Find median(x), median(y)
Recurse on four quadrants
Combine...
38
Learning via “envy”
•  Seek the fence
where the grass
is greener on
the other side.
•  Learn from
there
•  Test on
here
•  Cluster to find
“he...
HIERARCHICAL PARTITIONING
Prune
Find two orthogonal dimensions
Find median(x), median(y)
Recurse on four quadrants
Combine...
HIERARCHICAL PARTITIONING
Prune
Find two orthogonal dimensions
Find median(x), median(y)
Recurse on four quadrants
Combine...
Q: HOW TO LEARN RULES FROM
NEIGHBORING CLUSTERS
A: it doesn’t really matter
•  Many competent rule learners
But to evaluat...
DATA FROM
HTTP://PROMISEDATA.ORG/DATA
Effort reduction =
{ NasaCoc, China } :
COCOMO or function points
Defect reduction =...
Lower median efforts/defects (50th percentile)
Greater stability (75th – 25th percentile)
Decreased worst case (100th perc...
RULES LEARNED IN EACH CLUSTER
What works best “here” does not work “there”
•  Misguided to try and tame conclusion instabi...
RULES LEARNED IN EACH CLUSTER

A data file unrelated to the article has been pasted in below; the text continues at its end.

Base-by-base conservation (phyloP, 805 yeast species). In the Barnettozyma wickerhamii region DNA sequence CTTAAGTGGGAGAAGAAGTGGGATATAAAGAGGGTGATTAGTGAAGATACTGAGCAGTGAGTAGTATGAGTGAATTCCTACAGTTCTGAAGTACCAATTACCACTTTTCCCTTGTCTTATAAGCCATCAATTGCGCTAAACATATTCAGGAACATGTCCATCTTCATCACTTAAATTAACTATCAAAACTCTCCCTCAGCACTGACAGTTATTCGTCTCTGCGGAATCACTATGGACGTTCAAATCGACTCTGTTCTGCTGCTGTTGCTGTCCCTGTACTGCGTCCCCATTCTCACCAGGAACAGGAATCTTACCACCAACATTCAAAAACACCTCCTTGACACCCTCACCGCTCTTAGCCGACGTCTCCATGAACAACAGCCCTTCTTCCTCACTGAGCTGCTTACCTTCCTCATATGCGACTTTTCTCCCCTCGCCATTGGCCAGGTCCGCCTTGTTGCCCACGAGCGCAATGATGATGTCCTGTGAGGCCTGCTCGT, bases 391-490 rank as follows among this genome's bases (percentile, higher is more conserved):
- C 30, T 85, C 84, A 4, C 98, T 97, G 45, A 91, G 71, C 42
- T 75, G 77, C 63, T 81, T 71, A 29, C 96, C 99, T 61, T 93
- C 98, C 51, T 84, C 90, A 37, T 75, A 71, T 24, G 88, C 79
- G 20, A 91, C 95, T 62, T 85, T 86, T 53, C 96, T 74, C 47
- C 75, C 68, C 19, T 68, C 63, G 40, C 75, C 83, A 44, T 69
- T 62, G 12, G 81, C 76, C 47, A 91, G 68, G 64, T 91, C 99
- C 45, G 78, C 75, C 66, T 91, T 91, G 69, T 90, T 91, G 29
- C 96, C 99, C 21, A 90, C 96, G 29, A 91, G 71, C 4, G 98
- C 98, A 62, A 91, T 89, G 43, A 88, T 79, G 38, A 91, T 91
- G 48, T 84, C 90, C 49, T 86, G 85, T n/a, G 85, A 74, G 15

What works best “here” does not work “there”
•  Misguided to try and tame conclusion instabi...
Do not on what
we can see at first glance
Check the nuances on the
structures within our data
•  Cluster, then envy
47
SO ...
48
Conclusion
LACK OF
TRANSFER =
THE GREAT
SCANDAL OF SE
•  Replication is Empirical
SE is rare
•  Conclusion instability
•  “It all dep...
BUT THERE IS HOPE
•  Maybe we’ve been looking in the wrong direction
•  SE project data = surface features of an underlyin...
Do not on what
we can see at first glance
Check the nuances on the
structures within our data
•  Cluster, then envy
51
BUT...
With new data mining technologies, true picture
emerges, where we can see what is going on
12/1/2011
52
BUT THERE IS HOPE
53
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Transfer learning and SE

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Franhouder july2013

  1. 1. TRANSFER LEARNING AND SE TIM@MENZIES.US WVU, JULY 2013